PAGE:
Why is Innovation so Hard?

Why is Innovation so Hard?

By James Robertson

Each passing week I read another article telling business people that they need to innovate. You must have read many of these, and yet if we were all to grasp the mettle as exhorted, and innovate enough to come up with the next breakthrough product or service, the world would be unimaginably different from what it is today. To put that more simply, we are not innovating as much as we should, and the obvious question is “why not?”

Why not? Because it is hard. No, it is not hard to come up with an innovation. I teach people how to do this and in every course I am thrilled at how, with a little training and nurturing, people display an amazing amount of inventiveness. Not just once in the time we spend together, but repeatedly they come up with products/services/systems that are clever, practical, profitable, and downright enchanting. And yet few, very few, of these innovations see the light of commercial day.

Again, why not? Look around you; the answer is within your own organisation. While people are very good at innovating (or can be made so), organisations (except a few) have a poor track record when it comes to implementing their own innovations. The paradox is that while we can systematise innovation (to a point), we have not been able to systematise the adoption of innovations.

There are reasons why not, and looking at them helps us to understand, and perhaps overcome, this problem.

Recognise your explorers—innovation is not the same thing as invention, and most innovations make use of existing components. Printing your own boarding pass before going to the airport is an innovation, but none of the components—Internet, web browser, reservation, seat assignment, printer—are in any way new. Explorers, sometime called technology brokers, are the people who look for new technologies, processes, systems and so on that can be recombined to make some useful innovation. Sometimes these raw materials for innovations are to be found outside your organisation, and sometimes they already exist somewhere inside. But here’s the thing: the explorer is attached to one project (let’s call this the Dragon Project) and the raw materials are the property of another project (the Tiger Project). When the explorer comes nosing around the Tiger Project he is unlikely to be given a warm welcome. Why would the Tiger team take valuable time away from their work to give away resources for which they (rightly) want to claim credit?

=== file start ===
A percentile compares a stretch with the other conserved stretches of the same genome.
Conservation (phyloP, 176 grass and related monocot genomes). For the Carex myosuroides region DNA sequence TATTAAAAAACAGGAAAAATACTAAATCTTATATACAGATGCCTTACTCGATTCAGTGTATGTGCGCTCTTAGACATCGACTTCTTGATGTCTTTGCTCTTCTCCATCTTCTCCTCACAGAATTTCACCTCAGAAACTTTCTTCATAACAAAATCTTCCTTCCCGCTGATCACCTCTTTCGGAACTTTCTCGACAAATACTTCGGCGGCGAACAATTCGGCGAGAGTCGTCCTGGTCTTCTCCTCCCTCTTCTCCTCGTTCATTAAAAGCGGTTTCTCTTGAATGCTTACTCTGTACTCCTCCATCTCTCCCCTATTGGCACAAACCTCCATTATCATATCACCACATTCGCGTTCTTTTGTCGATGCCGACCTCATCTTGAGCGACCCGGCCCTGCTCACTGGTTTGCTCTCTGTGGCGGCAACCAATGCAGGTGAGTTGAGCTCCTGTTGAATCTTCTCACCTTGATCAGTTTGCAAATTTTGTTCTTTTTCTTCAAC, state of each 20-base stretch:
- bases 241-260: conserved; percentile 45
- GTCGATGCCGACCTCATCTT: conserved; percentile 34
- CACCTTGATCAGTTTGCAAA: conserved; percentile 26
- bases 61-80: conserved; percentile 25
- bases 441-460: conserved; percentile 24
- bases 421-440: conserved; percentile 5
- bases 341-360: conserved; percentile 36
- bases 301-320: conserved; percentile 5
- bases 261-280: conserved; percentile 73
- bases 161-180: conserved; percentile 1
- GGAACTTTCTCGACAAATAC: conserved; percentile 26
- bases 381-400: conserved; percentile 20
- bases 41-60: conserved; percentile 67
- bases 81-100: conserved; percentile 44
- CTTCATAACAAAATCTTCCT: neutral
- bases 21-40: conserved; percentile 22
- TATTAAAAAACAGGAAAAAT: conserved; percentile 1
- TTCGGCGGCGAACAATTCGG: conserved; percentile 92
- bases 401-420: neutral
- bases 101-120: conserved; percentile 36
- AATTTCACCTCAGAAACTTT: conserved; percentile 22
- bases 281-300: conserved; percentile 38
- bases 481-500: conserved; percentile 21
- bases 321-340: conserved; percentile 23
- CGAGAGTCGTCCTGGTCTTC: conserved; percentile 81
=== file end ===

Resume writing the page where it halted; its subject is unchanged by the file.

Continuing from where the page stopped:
Moreover, the explorer does not necessarily know what he is looking for, and so must spend a lot of time looking at raw material that may ultimately prove to be of no value. How many organisations willingly give time to explorers to (unproductively in the short term) check other projects and other organisations?